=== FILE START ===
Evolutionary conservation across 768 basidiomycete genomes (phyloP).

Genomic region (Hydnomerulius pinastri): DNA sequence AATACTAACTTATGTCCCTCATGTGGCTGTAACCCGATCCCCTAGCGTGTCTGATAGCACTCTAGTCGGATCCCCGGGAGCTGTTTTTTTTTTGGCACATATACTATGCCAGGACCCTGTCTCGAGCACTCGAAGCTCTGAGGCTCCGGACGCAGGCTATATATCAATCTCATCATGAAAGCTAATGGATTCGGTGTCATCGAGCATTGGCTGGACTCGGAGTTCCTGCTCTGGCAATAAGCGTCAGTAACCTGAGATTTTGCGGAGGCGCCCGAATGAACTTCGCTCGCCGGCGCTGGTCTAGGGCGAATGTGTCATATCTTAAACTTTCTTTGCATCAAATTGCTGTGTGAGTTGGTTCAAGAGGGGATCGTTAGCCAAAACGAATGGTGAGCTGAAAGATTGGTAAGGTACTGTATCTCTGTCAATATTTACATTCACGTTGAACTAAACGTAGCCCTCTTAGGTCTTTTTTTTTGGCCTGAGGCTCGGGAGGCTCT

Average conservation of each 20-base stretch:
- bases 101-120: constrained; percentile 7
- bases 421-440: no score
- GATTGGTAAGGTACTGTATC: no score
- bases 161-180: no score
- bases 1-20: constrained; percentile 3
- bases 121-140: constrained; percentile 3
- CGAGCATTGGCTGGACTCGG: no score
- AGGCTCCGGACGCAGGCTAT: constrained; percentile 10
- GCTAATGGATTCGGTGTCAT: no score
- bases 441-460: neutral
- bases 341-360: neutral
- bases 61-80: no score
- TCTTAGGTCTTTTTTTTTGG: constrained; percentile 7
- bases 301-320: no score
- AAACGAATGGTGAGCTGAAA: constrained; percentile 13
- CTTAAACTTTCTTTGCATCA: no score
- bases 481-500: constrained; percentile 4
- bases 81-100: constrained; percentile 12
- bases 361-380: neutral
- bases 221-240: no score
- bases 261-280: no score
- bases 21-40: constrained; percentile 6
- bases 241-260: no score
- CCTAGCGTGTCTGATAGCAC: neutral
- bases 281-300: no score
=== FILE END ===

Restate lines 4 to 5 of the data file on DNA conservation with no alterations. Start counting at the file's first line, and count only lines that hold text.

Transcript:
- bases 101-120: constrained; percentile 7
- bases 421-440: no score